"Learner's Got Talent"!

Posted by Big Universe on Aug 6, 2011 7:28:50 AM

I am quite a fan of the reality television series, America’s Got Talent! If you haven’t seen it, this talent show features performers of all ages and talents competing for US$1million. Every Tuesday and Wednesday evening my family and I huddle around our TV like rabid sports fans to watch this show while we devour popcorn or ice cream (sometimes both!). You can imagine these evenings have been a fun family event!

As I have followed this show over the past several weeks, I’ve noticed the talent performers have characteristics similar to a community of learners in a classroom and the community of student learners on Big Universe. I feel all learners share the desire to “win” just like a performer. All learners want to be the best they can be!

There are many more similarities than what I have highlighted in this table:

Characteristics of a Community of Learners Classroom of Learners Big Universe Learners America’s Got Talent Contestants/Learners
Engagement

Students are engaged and motivated to read and write through meaningful learning opportunities. For example, a student that likes dinosaurs will be motivated to read and write about dinosaurs.

 

Students are motivated to read and write using the online interactive books and variety of creative writing tools. As students work collaboratively with peers, their motivation to read more books and write increases. Contestants are engaged and excited to perform meaningful and purposeful talents.
Choice

 

Students make choices about the books they read and the pieces they write during independent reading/writing time.

 

Students have 24/7 access to choose from over 3,000 interactive books to read. Students choose who to share books with from their personal bookshelf. Students choose from several publishing tools to create books. Contestants choose their audition delivery, resources and appearance.
Responsibility

 

 

Students assume responsibility for their learning by completing a reading log or participating in guided reading groups. Students take prideful ownership over their online bookshelf and collection of published writing. Contestants are responsible for preparing their timed acts and fully completing their performance.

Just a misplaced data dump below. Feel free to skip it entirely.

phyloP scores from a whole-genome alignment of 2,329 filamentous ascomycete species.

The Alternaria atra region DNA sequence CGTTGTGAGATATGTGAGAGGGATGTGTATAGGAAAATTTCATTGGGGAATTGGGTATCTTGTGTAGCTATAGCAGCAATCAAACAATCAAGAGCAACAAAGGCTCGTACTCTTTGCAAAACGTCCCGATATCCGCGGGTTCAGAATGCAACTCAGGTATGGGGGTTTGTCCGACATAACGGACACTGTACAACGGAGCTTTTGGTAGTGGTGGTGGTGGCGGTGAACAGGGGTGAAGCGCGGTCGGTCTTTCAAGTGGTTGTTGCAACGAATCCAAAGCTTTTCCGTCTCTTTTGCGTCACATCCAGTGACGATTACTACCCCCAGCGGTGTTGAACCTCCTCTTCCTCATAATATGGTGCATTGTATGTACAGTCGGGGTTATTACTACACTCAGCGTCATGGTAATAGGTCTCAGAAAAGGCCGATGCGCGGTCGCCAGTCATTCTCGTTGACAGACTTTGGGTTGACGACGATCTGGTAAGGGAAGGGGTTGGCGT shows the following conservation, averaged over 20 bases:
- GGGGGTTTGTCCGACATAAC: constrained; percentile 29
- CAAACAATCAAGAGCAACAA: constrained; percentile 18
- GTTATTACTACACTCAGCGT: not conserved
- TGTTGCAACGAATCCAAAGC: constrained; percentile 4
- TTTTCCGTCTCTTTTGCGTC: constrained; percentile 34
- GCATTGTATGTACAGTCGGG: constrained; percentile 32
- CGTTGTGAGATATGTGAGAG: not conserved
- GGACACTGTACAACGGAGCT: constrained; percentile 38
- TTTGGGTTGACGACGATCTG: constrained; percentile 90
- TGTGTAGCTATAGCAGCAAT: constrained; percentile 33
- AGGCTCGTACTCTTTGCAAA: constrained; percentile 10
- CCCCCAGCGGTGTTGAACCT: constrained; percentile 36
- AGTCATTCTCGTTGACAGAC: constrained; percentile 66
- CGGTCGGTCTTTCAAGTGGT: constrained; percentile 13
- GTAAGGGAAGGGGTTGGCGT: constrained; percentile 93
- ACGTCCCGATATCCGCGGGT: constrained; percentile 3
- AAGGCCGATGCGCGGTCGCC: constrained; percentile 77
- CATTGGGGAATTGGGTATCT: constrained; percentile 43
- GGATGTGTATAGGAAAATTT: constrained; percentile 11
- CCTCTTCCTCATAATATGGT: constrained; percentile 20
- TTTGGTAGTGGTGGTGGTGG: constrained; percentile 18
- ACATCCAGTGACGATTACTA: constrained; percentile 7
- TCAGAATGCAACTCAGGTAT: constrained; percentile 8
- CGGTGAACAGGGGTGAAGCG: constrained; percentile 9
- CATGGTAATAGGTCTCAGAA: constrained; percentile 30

Risk Taking

 

Students take risks by choosing books with more complex text-lines or completing author inquiry projects. Students challenge their reading development by exploring higher-leveled books. Students learn new ways to navigate publishing tools to publish books. Contestants are encouraged to create challenging and innovative performances.
Response Students may respond to books by using a reading log, participating in peer book discussions, and sharing written responses with peers, family and others. Students respond to books by rating books, adding books to bookshelves and sharing books with friends, family and others. They can create book responses, write a book similar to what they have read, and share published pieces. Contestants respond to the judges and audience by using constructive feedback to make performance adjustments.
Time Students learn to balance their literacy block work time. For example, shifting from guided reading groups to computer activities or to independent reading time. Students learn to balance computer time in-and-out of the regular classroom. Students have 24/7 access to help them thoroughly complete independent reading and writing tasks. Contestants learn to balance the content shifts within their performance.
Opportunities Students may participate in buddy reading, book discussions, and independent reading and journal writing time. Students participate in purposeful and meaningful online reading and writing activities continuously. For example, students can share bookshelves, create learner profiles, and publish books for more than one school year. Contestants are given opportunities to collaborate with others in their talent division, utilize the show’s support services, and use independent practice time.
Assessment Students understand how they will be assessed and held accountable on a grading scale/scoring guide. Students progress through reading levels and complete comprehension quizzes. Teachers evaluate and track student levels of achievement. Students learn how to earn Accelerated Reader points. Contestants receive constructive feedback from judges. Audience participation (applauding) may indicate performance success. TV show viewers at home can call-in to request performers move to the next level.
Instruction Students learn how and when to use several strategic actions to process texts. A few examples of literacy strategies taught include:

self-monitoring

self-correcting

questioning

inferring

synthesizing

evaluating

Students learn how and when to use strategic actions to process online texts and publish interactive books. A few examples of digital literacy strategies learned include:

navigating

collaborating

evaluating

synthesizing

verifying information

Contestants learn how and when to use several audition strategies. A few examples of the performance strategies integrated throughout a performance include:

repertoire

appearance

personality

body language

props

music

Demonstration

Students learn reading and writing strategies and skills by observing teacher modeling. For example, students observe teacher think-alouds or small group strategy modeling. Students learn how to navigate through Big Universe from observing online program support, teacher modeling and peer/family support. Contestants observe competitors and former contestants to learn new ideas.

Reference:

Tompkins, G. (2010). Literacy for the 21st Century. Boston: Allyn & Bacon/Pearson.

Topics: Personal Experiences

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